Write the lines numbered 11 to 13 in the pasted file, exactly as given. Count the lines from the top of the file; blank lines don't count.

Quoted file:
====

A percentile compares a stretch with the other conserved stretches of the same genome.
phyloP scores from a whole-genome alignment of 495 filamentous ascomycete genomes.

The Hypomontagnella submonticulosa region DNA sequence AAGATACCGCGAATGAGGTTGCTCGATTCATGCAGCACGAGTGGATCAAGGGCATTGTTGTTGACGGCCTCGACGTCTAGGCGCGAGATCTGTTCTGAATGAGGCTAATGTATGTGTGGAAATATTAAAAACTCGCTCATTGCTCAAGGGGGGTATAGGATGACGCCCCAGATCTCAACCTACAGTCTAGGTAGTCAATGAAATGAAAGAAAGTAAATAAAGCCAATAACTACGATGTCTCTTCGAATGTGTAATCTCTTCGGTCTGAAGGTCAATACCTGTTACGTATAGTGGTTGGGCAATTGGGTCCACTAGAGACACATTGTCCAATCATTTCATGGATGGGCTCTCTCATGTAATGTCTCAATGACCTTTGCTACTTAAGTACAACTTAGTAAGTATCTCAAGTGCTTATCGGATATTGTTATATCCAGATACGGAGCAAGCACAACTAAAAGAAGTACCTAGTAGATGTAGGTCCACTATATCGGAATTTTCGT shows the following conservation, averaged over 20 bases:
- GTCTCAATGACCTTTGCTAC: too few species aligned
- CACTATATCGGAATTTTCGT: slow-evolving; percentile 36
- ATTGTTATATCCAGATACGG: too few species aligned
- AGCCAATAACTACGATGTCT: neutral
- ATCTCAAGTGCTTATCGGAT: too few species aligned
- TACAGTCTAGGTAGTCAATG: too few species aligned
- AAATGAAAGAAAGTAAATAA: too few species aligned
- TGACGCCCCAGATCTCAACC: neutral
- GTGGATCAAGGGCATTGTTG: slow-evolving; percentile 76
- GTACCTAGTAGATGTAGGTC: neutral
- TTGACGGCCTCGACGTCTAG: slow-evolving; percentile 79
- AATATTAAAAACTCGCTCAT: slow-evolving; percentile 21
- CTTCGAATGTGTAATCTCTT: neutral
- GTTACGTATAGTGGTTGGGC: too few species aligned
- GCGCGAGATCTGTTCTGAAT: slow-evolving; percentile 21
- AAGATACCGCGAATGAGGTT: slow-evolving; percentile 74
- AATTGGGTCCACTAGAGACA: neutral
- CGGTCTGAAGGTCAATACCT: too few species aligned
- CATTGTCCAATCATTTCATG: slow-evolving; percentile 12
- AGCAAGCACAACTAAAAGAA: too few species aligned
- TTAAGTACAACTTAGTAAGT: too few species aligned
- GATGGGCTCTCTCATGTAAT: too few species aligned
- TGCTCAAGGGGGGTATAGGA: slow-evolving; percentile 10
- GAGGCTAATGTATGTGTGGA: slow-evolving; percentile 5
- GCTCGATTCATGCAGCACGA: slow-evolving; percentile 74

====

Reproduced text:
- TGACGCCCCAGATCTCAACC: neutral
- GTGGATCAAGGGCATTGTTG: slow-evolving; percentile 76
- GTACCTAGTAGATGTAGGTC: neutral